Elvis has left the building: Longtime janitor with love of Elvis retires after 45 years

Published 4:00 pm Friday, May 6, 2022

After over 45 years working for Albert Lea Area Schools, Elvis has left the building. 

That’s because Craig Nash, who has been a high school custodian for about 45 years and 10 months, had his last Friday. Nash went by the name Elvis, as early in his career people would comment on his resemblance to the musician.

To mark the event, school teachers and staff provided him with a cake and picture commemorating his work with the district.

High school Principal Chris Dibble described Nash as a legend.

“His presence will be missed as will his sense of humor and work ethic,” Dibble said in an email. “It is not very often that we get to celebrate a person who has meant so much to as many generations of students as Elvis.” 

Nash started his career at the old high school between Clark and Water streets.

“I don’t think we need to take sides, but I like the old school better,” he said.

Nash, who was selling office supplies, walked into the building and, after talking to the business manager (who didn’t need office supplies) was offered the janitor job.

He described his work as being new every day.

“It’s like farming,” he said. “You come in and you do your chores and you catch little things in-between and you go home.”

Those chores included cleaning toilets, washing walls, removing gum from desks, taking stuff off of floors and mopping.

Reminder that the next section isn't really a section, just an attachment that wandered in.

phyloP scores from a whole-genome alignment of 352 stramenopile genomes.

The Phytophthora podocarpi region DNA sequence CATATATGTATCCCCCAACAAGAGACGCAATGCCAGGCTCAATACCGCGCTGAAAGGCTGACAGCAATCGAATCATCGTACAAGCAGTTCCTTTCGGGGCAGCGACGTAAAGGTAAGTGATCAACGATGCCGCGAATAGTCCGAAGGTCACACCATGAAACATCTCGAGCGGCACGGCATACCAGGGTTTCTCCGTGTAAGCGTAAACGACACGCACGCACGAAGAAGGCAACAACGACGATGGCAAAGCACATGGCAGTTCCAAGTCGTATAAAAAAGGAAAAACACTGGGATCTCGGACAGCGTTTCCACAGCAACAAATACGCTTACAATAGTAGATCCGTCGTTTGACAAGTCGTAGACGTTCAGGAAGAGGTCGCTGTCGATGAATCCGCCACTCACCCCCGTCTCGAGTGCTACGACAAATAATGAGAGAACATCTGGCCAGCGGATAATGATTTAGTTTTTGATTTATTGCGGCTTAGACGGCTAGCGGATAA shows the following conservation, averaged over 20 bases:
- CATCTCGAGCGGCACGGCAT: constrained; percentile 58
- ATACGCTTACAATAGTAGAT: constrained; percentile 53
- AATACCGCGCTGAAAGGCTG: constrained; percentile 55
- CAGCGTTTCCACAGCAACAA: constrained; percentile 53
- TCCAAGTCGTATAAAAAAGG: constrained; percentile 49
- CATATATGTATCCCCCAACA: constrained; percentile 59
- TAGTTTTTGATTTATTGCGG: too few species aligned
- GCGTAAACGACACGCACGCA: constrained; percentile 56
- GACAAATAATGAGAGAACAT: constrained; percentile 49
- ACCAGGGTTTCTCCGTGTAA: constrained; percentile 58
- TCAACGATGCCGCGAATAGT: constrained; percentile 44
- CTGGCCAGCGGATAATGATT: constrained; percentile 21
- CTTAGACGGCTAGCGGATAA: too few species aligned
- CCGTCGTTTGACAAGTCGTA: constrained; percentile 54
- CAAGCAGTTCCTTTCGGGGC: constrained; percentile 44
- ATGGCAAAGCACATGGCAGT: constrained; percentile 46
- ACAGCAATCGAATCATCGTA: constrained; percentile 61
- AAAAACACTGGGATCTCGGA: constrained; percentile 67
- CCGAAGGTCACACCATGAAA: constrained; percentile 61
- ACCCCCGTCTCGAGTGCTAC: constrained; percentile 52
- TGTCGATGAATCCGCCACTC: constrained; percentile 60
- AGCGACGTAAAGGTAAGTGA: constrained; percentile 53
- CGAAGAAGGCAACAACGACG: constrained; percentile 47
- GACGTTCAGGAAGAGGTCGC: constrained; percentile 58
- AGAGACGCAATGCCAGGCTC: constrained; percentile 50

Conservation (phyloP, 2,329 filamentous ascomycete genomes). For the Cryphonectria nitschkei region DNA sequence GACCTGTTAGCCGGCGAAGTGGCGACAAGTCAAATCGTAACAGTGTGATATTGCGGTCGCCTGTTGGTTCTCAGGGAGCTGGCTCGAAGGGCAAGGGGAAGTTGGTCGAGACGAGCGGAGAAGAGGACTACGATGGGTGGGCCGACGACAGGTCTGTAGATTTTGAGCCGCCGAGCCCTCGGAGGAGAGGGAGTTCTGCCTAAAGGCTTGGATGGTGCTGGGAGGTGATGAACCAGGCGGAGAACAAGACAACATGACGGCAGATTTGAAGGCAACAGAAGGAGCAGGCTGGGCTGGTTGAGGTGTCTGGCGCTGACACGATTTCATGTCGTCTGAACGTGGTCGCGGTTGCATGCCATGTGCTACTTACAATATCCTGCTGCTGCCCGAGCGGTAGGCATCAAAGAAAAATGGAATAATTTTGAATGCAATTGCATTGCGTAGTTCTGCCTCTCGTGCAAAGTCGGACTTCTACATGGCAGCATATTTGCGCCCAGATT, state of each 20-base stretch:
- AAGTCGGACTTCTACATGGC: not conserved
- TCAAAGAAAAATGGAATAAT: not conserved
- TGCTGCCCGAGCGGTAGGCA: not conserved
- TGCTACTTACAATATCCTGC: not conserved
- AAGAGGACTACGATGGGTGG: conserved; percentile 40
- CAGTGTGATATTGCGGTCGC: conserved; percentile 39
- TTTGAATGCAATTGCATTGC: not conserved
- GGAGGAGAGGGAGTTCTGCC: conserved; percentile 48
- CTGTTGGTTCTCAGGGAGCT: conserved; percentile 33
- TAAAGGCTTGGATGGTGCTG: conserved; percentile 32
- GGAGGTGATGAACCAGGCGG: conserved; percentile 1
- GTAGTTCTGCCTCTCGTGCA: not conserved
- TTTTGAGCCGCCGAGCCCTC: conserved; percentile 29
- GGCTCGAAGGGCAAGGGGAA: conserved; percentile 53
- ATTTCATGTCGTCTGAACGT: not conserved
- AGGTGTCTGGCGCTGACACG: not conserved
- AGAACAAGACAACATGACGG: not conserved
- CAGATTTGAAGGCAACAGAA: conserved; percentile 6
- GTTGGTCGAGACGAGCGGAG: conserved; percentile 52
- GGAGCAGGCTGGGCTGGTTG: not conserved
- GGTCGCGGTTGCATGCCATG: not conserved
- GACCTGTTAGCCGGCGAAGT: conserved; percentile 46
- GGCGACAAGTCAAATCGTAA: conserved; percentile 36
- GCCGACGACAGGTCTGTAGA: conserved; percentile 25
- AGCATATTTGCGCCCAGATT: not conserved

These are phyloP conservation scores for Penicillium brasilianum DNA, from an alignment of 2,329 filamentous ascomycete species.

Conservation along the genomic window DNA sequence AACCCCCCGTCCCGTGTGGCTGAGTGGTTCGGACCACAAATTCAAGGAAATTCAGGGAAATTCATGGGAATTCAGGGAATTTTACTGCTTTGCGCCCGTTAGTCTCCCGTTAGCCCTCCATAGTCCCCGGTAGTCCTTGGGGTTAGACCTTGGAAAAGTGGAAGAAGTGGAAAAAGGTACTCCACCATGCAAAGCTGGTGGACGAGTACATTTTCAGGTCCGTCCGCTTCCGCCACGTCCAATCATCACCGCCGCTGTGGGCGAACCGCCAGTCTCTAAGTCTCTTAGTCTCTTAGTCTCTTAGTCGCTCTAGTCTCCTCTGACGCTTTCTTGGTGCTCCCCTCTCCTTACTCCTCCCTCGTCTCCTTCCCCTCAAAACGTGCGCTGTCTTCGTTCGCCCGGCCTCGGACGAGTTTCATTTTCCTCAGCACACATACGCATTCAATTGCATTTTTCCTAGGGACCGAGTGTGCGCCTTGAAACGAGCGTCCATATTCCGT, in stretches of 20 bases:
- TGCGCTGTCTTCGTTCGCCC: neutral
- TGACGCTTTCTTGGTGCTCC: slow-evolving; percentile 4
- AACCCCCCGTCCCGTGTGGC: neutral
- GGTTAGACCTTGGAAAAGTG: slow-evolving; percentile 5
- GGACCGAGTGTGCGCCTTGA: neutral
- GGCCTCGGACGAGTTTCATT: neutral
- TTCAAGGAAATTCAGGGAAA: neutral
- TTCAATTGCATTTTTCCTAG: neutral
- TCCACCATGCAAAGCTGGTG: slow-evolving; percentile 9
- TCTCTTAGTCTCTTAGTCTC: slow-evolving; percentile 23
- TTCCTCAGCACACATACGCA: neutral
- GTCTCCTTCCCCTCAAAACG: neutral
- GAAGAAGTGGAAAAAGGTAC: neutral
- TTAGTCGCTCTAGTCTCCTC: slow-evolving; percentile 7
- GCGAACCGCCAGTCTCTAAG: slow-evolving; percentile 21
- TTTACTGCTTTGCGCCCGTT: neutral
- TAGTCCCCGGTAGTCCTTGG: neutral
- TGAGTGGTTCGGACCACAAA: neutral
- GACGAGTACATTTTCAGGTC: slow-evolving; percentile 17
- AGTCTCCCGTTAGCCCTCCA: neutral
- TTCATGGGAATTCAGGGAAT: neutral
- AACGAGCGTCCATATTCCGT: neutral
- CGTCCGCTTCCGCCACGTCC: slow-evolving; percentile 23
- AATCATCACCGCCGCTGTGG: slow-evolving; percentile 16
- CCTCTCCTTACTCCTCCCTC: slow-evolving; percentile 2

And the variety was part of why he liked his job.

“Every day is different,” he said. “There’s no favorite parts cause janitor work is janitor work. You come in and do it.”

And for him, the hardest part of it all was getting up in the mornings.

“There’s no real challenging parts,” he said. 

And over the years, new responsibilities have been added to his role, including having to do monthly inspections of the school’s fire extinguishers. He was also a locker man and patrolled the stands during football games.

“You watch for trouble,” he said. “You make sure the kids are in line, and if they’re not, you yell at them.”

Those interactions with students have changed over time from using a few choice words to now having to carefully watch what he said. 

He would also hire his own substitutes.

He said he kept the job for over 40 years because of the money.

As for the party, he said he was one of the lucky ones to get one.

“I just enjoyed working here and [took] it one day at a time,” he said.

His feelings were mutual.

“All of us at ALHS and the Albert Lea Area Schools wish him the very best as he moves into the next phase of his life,” Dibble said. “We will miss him.”